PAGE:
It turns out that even for companies, there are a handful of things more important than profits. For Wynn Resorts Ltd., attracting gamblers to spend money at its Macau casinos and grabbing market share from competitors are among them.
That's why the 3.5 percent Wednesday drop in shares of Hong Kong-listed Wynn Macau Ltd., on the back of a one-penny earnings miss, seems a bit overdone.
Especially when considering the casino and hotel operator's $1.5 billion in second-quarter revenue handily beat analyst estimates and was up 44 percent from a year ago. Not only did customers spend more at Wynn's Macau casinos, room occupancy jumped by 6.6 percent from the prior year, the largest increase in that metric since September 2011, when Beijing's consumption crackdown let the air out of the world's largest gambling hub.
The profit and revenue mismatch raises an important question before a slew of earnings in the coming weeks from gaming operators including Melco Resorts & Entertainment Ltd. and Sands China Ltd.: Should short-term profit shortfalls matter at a time when casino operators need to spend big on advertising and promotions to gain from the resurgence of VIP players and to lure mainland Chinese gamblers to their newly built casinos?
In other words, if Macau's tables are finally turning, fighting for market share should be the game of choice.
Wynn must be doing something right if it's managed to book such a steep increase in Macau customers, especially considering the 35 percent jump in total wagers among VIP clients in the second quarter from a year ago. It's important to remember that high rollers are less profitable than mass-market guests, because casinos must pay commissions to the junket operators that ferry wealthy patrons to the casinos and help fund their betting.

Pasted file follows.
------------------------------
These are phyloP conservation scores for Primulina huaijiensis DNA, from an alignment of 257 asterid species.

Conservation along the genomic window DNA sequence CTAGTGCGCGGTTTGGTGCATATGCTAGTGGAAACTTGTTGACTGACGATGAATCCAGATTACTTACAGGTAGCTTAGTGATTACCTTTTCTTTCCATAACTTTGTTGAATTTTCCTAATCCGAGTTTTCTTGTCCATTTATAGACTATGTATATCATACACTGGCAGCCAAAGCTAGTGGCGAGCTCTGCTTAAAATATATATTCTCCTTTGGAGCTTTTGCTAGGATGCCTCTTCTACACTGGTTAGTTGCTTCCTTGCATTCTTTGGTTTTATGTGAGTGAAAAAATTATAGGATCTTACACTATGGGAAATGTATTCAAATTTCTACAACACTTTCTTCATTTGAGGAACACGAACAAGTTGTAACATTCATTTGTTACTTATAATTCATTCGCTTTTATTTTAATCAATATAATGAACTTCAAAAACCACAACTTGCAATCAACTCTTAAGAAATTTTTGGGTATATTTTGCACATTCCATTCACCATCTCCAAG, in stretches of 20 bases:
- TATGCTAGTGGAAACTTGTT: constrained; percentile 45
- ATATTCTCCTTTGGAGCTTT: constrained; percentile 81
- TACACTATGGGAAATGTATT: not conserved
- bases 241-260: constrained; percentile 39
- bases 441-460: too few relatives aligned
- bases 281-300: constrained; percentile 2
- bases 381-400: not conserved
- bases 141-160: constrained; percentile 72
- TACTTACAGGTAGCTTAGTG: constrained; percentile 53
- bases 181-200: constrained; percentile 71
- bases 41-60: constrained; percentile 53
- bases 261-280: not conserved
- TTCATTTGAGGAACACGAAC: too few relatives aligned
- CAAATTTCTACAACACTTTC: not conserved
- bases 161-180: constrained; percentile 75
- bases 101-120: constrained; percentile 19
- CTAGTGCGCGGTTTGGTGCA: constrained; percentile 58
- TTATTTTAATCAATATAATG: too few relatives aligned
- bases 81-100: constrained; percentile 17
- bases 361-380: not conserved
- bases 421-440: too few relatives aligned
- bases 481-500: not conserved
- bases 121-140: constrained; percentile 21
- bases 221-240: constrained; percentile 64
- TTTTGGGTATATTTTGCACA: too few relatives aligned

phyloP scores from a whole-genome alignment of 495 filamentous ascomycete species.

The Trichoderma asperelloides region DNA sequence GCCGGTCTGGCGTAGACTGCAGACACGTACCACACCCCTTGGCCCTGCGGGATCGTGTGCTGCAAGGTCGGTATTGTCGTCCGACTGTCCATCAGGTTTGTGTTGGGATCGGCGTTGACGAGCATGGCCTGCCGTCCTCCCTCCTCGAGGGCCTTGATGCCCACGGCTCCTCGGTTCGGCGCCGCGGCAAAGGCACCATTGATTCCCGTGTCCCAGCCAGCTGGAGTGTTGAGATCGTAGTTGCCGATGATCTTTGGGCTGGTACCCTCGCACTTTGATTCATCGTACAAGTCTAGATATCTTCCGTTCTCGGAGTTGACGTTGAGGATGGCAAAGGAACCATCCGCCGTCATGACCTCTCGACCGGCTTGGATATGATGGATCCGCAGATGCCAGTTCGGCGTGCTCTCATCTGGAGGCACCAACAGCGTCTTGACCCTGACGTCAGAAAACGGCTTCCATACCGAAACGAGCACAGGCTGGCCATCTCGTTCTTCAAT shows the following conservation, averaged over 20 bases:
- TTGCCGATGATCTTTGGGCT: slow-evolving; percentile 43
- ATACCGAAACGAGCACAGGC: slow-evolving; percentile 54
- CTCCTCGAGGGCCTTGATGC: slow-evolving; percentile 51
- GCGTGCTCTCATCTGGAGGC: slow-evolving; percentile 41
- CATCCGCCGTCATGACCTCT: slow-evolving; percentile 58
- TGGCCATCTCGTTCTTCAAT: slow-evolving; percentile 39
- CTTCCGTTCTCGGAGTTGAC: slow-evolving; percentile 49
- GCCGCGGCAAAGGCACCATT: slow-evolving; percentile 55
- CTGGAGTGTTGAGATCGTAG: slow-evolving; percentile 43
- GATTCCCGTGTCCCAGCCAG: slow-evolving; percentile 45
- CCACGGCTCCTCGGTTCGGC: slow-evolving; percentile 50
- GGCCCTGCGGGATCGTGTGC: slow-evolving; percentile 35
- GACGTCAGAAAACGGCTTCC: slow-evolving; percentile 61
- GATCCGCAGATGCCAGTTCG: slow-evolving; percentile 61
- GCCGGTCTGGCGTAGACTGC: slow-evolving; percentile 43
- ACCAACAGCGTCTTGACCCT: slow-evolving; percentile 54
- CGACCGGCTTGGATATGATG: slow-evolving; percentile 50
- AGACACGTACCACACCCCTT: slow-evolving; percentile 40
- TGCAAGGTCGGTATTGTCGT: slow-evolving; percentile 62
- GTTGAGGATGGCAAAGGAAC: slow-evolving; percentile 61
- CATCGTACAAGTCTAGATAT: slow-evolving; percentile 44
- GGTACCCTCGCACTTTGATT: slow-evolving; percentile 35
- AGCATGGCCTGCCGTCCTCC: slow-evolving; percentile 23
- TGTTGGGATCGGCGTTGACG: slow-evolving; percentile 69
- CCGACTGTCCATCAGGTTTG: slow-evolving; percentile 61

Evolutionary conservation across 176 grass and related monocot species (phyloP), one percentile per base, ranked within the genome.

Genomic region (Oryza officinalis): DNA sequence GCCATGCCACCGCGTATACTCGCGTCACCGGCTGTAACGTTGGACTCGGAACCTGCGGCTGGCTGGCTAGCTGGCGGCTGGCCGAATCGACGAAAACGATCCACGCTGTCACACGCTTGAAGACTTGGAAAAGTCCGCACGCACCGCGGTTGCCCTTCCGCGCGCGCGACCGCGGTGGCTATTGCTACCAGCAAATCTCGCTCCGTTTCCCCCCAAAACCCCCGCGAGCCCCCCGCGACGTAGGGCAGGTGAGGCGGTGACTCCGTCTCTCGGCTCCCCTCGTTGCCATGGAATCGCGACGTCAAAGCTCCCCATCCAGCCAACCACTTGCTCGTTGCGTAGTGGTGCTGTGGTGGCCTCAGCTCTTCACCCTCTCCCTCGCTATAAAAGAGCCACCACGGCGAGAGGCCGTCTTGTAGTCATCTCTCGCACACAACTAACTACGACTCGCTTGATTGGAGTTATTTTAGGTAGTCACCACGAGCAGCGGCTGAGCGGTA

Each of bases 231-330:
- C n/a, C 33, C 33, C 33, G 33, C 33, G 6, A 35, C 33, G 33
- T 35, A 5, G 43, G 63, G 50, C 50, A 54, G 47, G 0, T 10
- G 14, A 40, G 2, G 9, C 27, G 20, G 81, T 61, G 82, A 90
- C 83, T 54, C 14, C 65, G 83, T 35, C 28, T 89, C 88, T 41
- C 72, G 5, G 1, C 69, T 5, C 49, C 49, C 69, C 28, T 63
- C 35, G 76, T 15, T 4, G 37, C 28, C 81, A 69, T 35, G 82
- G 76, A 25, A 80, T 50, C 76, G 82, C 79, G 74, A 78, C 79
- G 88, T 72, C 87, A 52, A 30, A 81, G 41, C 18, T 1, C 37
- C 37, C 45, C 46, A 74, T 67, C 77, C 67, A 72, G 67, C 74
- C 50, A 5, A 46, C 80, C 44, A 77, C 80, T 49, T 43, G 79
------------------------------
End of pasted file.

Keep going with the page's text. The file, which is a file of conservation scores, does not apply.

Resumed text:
But cementing market share from both VIP and mass-customer segments now is crucial for Wynn to make its recent investments in Macau worthwhile -- especially the newly opened Wynn Palace. Wynn said Tuesday that mass-market traffic was hurt by construction work butting up against the new casino, including a light-rail station and other casinos scheduled to open later this year.
Wynn will also have to give away some profits in the short term to win back VIP customers, reaping longer-term benefits if the high-roller rebound sticks.
Investors might want to brace for lower margins ahead from this group. Overall revenue and guest count will determine which operators secure the winning hand.
This column does not necessarily reflect the opinion of Bloomberg LP and its owners.
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